If done well, writing about long-term injuries can add an important element to a work of fiction. The character’s psychological development from the initial shock to adapting to the consequences of his injury provides an emotional and uplifting story that can inspire readers. Injuries of all kinds will affect people in different ways, and those responses can lead to interesting and dynamic characterization. However, writing about long-term injuries is a sensitive subject and must be done with care. Here are some tips about writing injuries, especially those sustained through car crashes and common accidents.
Write Long-Term Injuries
Including a long-term injury in your writing can be either central to the plot or tangential to it. It doesn’t have to affect a main character; it could affect a peripheral character as well. The long-term injury can add an extra dimension to the plot of your creative writing even if it doesn’t define it. It’s important to add injuries to your characters not just for the sake of representation, but because there are many people who live with some sort of injury. It’s natural to show people with their own problems and circumstances. While you may feel nervous about handling long-term injuries correctly in your writing, proper research and avoiding common mistakes can help you to integrate a long-term injury into your writing successfully. Remember the psychological impact that injuries can have on people.
Ask any professionals you might know about the medical details of treatment and recovery from long-term injuries, so you can write realistic depictions of them. Look into common injuries for some inspiration. It’s essential to know how long it takes to recover from different injuries, for example, how long someone would use crutches or a wheelchair for a leg or lower body injury. Or perhaps, the usual amount of recovery for a hand or arm loss or injury. Research the effects of shock if the injury is immediately present in the story. Also keep in mind that common long-term injuries happen to actual people, including your readers. Depicting a long-term injury incorrectly could offend your target audience.
Also, the consequences of a long-term injury should make sense within the greater plot of your story. For example, if you’re writing about a character who was paralyzed in a car accident, but then finds himself walking six weeks later, then the injury seems incongruous and out of place. Make sure the injury’s effect is felt and understood. If someone gets hurt for no reason, or because you think it’d be interesting, then it may not be the best reason to put it in. Make the injury and the recovery part of a character’s story.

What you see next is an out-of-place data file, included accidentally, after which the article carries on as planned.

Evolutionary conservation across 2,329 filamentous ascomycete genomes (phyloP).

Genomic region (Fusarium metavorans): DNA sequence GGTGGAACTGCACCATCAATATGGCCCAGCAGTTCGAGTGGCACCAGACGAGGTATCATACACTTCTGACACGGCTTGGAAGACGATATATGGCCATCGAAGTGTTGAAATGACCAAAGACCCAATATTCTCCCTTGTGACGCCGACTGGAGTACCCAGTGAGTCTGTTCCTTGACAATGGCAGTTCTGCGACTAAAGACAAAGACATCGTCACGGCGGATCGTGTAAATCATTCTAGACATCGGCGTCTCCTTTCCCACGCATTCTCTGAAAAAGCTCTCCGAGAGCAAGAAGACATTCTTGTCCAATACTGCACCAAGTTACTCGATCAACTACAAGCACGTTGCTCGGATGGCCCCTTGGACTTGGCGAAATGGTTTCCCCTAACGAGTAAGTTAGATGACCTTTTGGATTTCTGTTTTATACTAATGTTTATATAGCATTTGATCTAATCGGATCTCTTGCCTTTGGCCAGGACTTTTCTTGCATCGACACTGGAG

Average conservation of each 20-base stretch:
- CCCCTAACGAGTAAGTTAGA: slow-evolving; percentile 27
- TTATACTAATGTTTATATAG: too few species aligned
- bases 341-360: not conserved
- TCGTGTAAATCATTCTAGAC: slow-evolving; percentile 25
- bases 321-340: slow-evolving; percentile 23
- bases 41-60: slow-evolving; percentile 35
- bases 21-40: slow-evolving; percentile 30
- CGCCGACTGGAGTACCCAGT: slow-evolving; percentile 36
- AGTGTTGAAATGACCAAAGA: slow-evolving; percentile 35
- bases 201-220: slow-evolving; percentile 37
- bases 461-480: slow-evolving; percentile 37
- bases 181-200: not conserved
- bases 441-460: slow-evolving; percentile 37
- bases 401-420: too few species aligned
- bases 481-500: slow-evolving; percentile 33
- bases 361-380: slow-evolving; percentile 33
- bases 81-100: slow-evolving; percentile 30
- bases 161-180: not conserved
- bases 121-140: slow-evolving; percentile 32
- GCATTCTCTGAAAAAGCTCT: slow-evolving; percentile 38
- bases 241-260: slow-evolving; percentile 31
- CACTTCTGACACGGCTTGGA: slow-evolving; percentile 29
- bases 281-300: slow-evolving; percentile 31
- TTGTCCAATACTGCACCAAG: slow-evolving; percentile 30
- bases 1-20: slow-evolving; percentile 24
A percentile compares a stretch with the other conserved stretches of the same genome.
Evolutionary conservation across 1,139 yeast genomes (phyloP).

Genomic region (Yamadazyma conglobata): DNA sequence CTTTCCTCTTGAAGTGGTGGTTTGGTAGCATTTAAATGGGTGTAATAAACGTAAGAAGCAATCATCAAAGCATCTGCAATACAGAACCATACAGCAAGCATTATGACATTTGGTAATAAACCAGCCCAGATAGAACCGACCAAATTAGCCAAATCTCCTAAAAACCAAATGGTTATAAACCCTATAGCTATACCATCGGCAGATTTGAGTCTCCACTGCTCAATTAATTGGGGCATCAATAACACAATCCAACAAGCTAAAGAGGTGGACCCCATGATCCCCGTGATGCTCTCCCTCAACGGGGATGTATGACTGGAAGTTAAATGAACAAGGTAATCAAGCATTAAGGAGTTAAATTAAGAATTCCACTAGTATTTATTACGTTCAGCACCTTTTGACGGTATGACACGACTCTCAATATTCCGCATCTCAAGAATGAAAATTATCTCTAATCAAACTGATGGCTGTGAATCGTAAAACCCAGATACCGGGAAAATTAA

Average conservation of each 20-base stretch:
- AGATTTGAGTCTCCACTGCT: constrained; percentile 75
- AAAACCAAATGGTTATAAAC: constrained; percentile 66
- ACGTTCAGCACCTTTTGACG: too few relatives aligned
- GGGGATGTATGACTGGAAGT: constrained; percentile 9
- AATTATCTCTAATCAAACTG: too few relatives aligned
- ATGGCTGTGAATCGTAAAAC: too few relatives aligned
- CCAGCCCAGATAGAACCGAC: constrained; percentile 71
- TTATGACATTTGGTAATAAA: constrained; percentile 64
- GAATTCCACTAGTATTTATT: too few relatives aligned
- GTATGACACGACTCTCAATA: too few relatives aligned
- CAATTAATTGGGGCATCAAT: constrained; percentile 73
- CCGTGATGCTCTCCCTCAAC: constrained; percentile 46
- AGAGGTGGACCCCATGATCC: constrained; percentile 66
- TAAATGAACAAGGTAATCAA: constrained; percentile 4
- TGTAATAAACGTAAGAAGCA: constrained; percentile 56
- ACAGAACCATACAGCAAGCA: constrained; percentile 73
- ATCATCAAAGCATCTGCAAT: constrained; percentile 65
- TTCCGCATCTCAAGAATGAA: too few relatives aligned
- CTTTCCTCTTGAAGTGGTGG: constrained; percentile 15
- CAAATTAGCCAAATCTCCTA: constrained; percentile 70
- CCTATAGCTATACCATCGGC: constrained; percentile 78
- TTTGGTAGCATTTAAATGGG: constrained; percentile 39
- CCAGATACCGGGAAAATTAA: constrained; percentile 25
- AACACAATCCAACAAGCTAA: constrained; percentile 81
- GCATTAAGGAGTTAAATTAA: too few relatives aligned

Focus on the Injury’s Effect
If the injury is central to the plot of your writing, it should have a significant effect on the mindset of the affected character. Does the injury allow them to empathize with others more? How has adapting to the lasting consequences of a long-term injury changed their outlook on life and how they interact with the other characters? Does the injury help them develop new skills or abilities? How does the injury make it harder for the characters? Are there negative repercussions to the injury like a character starting to over-rely on pain medication or something along those lines? Does this injury put the character in positions or places to make new friends and meet new people?
Here are some famous examples of characters reacting to injuries. Iron Man from the Marvel comics and movies has a serious injury that deeply affects him and his abilities but also helps him become even stronger. Characters losing a hand or a finger is seen in The Lord of the Rings, Harry Potter, Game of Thrones, and more. Many films, tv shows, and books show the effects of amputation or losing a limb. House MD is a good example of the usage of someone with a long term injury that’s discussed frequently in the plot and makes up a defining characteristic of the character. There are also countless examples of characters being blind or deaf to draw inspiration from.
Don’t reduce the long-term injury to a mere trope or plot device. Emphasize the details of the recovery so that the reader can be absorbed in the growth and development of the injured character. Help readers understand the slow process of recovery. If you’re going to take the time to research the injury and include it in the story, make the narrative worth it for both yourself and the reader.
Don’t Let the Injury Define the Character
Many writers commit the mistake of defining peripheral characters by their injury or using injured characters as foils for the charitable impulses of the protagonist. No one is completely defined by their injury. Flesh out the peripheral injured characters by giving them personality traits that supersede their injured condition. Give them a role beyond being a focal point for others’ sympathy. By writing fully fleshed out characters, you are able to represent more people better, and more readers will feel like they identify with your characters and story.
If you follow this advice, writing a character with a long-term injury will improve the plot of your writing. You will be better able to show more nuanced characters, and they will feel more alive in your work.